Author, Coach, Educator, & Realtor

Have you ever looked around your work environment and seen a lot of  “different environments”?

Some desks are clean surfaces with workable tops. No stacks, no clutter and no paper in sight at the end of the day.

Others are filled with stacks of papers.

And yet others are not only filled with uneven stacks but strewn with clutter on floors, cabinets and any available surface with no apparent place to perform a task.

In this age of  “paperless” communication  there seems to be even less reason for this workspace’s seemingly chaotic environment. However it still exists as it always has perhaps to a lesser degree. (This same philosophy applies to computer files, emails, social media, etc.)

Our professional workspace is a microcosm of how we interact with and manage the “things” in our life and how we “think”.

Consistency and order are reflected in the spotless workspace. There is a sense of having and needing control. Control over our work, its output and how much we accomplish. Structure brings this person gratification. The quality of the output is consistent. Daily processes and procedures are met rigorously. Interruptions to routine are met with resistance. Piles are not required because when work is put in its proper place it will be taken care of in its ordered time.

Spaces where piles reside do not indicate any less desire for control but perhaps a sense of “urgency for all tasks”. All work is considered equal. Everything must be done at once. Decisions about order are not made easily. Things become sorted by: 1) Must do 2) I might be able to do and 3) It might be something extra I will be able to get to later. The daily work is done with skill and pride but there might be more I can do and by having it in sight I’ll remember to “get to it”.

Chronic chaos is just that. Work is done as the need arises. The more urgent work comes to the surface through deadlines (both internal and external). When the work is done it posses exceptional concentration and thoroughness. The person devotes their whole being and brain when performing any task. The work is detailed and insightful but not done in any consistent order or any predetermined schedule. The chaos does lead to things being “forgotten” or not attended to without assistance, but the work is so valuable when done that the aid of an assistant to set priorities can be worthwhile as a tool for this individual.

In all three cases it is always imperative that the person’s work is exceptional and they are the best person to perform certain jobs for the company.

Given that prerequisite, how does a leader (or parent, or teacher, or companion) relate to and embrace these differing styles of work and behavior?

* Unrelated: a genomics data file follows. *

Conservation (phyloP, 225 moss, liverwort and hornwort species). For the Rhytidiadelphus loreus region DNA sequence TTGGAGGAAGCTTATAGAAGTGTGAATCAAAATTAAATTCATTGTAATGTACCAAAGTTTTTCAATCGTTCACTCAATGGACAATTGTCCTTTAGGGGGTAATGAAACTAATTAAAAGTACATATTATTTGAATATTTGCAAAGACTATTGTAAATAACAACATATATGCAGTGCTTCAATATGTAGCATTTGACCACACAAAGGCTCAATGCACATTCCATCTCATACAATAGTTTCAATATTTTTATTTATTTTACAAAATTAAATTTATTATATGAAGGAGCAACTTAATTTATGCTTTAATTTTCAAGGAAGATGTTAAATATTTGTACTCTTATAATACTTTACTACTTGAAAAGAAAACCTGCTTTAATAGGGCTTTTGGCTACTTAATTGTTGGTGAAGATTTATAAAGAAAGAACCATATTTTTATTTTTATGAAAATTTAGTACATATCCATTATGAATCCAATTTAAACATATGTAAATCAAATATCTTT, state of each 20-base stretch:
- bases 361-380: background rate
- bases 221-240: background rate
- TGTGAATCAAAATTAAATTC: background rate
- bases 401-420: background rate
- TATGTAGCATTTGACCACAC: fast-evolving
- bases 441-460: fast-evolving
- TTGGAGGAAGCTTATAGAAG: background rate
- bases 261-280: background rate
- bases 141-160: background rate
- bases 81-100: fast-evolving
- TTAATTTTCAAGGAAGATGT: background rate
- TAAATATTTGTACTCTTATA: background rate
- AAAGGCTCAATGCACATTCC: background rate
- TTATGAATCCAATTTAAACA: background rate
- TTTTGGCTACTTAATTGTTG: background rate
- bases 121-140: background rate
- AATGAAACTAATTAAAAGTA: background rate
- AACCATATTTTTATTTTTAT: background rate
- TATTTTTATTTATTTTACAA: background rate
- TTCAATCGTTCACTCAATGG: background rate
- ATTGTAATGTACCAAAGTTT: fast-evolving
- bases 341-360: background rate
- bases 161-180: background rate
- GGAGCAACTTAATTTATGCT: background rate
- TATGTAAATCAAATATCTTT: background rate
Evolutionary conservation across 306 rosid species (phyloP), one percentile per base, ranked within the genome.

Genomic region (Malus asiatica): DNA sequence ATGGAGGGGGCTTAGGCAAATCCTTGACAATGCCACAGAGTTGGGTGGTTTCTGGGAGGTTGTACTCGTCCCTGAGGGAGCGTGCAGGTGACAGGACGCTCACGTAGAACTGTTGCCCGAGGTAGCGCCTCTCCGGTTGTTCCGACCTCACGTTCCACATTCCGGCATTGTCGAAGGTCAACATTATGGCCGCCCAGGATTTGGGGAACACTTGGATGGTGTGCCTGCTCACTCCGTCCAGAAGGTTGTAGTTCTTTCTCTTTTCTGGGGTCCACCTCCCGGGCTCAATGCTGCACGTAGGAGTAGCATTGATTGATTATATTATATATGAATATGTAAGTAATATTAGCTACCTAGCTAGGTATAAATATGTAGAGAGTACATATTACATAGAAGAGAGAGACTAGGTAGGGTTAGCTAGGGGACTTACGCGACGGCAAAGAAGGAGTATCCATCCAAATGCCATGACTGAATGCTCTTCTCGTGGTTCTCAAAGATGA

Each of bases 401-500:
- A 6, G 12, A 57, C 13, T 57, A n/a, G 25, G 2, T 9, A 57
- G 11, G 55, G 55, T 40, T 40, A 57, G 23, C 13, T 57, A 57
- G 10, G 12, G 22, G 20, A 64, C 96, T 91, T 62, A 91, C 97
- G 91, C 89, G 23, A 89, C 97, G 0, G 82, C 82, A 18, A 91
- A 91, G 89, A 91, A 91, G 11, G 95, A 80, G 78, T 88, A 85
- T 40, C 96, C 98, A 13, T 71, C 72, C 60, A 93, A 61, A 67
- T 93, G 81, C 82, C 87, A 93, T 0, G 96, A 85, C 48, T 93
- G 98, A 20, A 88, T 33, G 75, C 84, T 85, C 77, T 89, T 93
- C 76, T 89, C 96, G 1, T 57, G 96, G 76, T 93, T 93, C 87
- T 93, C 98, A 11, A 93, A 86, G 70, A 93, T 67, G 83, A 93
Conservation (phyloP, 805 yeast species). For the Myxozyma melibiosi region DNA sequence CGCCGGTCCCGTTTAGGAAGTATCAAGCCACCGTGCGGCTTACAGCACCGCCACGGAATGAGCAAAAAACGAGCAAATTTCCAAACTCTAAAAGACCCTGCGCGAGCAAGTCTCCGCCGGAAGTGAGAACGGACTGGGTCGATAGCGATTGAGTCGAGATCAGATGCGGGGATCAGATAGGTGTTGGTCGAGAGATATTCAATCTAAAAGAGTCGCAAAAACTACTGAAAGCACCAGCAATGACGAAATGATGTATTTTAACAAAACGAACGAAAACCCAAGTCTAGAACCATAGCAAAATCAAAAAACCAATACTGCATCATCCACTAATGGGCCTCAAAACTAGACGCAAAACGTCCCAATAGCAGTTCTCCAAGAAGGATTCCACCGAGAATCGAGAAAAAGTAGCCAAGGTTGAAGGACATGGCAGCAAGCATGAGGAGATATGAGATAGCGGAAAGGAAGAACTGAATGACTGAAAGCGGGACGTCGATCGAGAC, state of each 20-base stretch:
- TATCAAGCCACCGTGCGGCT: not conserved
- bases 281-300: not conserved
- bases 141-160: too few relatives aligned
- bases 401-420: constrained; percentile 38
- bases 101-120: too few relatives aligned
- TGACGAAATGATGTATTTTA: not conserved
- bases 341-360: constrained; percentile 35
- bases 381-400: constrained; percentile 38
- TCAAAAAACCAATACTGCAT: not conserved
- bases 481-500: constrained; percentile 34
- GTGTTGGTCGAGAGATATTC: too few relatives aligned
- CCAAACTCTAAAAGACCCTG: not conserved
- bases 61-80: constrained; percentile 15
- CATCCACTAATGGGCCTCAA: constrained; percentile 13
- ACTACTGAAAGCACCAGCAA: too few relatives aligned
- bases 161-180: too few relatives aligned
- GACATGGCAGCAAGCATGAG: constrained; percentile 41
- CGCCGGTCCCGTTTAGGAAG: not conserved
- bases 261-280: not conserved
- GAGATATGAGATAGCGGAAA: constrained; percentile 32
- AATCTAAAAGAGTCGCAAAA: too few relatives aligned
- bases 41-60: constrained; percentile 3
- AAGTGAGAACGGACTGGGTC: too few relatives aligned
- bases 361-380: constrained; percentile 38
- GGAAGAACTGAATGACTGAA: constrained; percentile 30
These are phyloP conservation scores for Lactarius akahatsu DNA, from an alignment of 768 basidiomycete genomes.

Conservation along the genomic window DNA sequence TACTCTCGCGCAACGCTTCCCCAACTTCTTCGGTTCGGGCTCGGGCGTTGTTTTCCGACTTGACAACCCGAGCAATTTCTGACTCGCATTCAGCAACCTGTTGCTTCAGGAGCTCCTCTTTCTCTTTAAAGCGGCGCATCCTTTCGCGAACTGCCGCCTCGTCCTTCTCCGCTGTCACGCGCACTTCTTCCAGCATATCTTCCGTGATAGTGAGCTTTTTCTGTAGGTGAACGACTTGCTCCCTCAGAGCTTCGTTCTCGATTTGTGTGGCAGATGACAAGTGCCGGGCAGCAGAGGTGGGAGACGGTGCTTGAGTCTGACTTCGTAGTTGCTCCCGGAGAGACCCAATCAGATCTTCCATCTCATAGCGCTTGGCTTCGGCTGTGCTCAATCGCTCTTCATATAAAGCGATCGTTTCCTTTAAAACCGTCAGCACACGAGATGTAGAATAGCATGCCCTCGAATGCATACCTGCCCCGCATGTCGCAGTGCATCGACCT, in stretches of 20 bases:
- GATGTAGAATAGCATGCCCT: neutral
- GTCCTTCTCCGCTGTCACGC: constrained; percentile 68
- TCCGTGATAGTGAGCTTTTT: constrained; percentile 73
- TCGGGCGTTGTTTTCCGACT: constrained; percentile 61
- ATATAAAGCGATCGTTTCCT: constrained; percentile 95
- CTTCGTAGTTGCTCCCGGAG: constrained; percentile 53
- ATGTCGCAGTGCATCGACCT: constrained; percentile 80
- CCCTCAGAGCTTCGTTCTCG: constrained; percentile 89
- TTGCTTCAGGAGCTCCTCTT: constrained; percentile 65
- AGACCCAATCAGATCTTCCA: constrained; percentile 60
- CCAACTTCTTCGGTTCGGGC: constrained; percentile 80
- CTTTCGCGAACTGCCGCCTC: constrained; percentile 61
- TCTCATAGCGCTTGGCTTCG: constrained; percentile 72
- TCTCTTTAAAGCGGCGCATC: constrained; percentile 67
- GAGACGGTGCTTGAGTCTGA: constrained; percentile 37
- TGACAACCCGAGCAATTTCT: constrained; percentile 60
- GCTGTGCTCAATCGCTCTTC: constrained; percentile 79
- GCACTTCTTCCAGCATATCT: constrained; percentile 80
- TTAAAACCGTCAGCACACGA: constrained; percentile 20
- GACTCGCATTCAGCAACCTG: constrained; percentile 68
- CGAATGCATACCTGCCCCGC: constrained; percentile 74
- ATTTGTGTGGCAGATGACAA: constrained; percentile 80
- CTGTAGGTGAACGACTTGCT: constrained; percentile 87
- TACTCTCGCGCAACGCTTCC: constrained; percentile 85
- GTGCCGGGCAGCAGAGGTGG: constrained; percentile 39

You have the responsibility of bringing the BEST work out of each person and the group as a whole.

Each of these individuals brings different values that combined should bring excellence.

Your goal is to know how to assign jobs, roles, projects and responsibilities. Your job is to put the pieces together in such a way that the outcome  is beyond what any one person could accomplish.

The “organized” worker or “deleter” in computer terms, is excellent at knowing  and meeting their deadlines and the deadlines of others. Use this strength. Work that is repetitious and needed weekly, monthly, etc should become their responsibility. In addition they can be in charge of prompting others for deadlines they need to meet and usually cannot on their own. Their work is communicated well so everyone understands what their part is in order for the deadline to be met.

The “piler” or “file folder winner” in computer terms, is invaluable at seeing a bigger picture, formulating process and procedure, looking for new or better ways to do things or how change can occur. They can see to the end of the puzzle and work backwards to the steps that need to be taken along the way. They are not rigid but more flexible in reorganizing priorities as the need arises. They do adhere to and understand deadlines and are usually willing to help others achieve the results required in the time allotted. Their talent at problem solving can be used throughout the company.

The “chaotic” or “ram user” can bring genius. Innovation is usually more important than following tradition. They can be more “thinkers” than “doers”. They can be invaluable in getting others to see new possibilities. They can help sales by looking at new products or services. They can streamline production. They can use methodology to simplify process. They can assist the company in keeping up with technology.

Of course not all people exhibit their strengths through the state of their workspace or the way they manage their computer files, but when you get to know their work product and their abilities it is always up to you – the leader – to provide them with the opportunities to use their talents to their fullest potential.

Pay attention to your team as a group and as individuals and you will never be disappointed in the outcome.

What does your workplace normally say?

How can you look around and better redistribute duties to strengthen the team? ( Who should really be responsible for that monthly report? Who should be in charge of monthly sales quotas? Who should be responsible for social media? Who should be editing my blog? Just checking you got to the end.)

Love to hear from you!

Comments on: "What Does Your Workspace Say" (1)

  1. Yikes…have you been looking at my desk? I REALLY try…..

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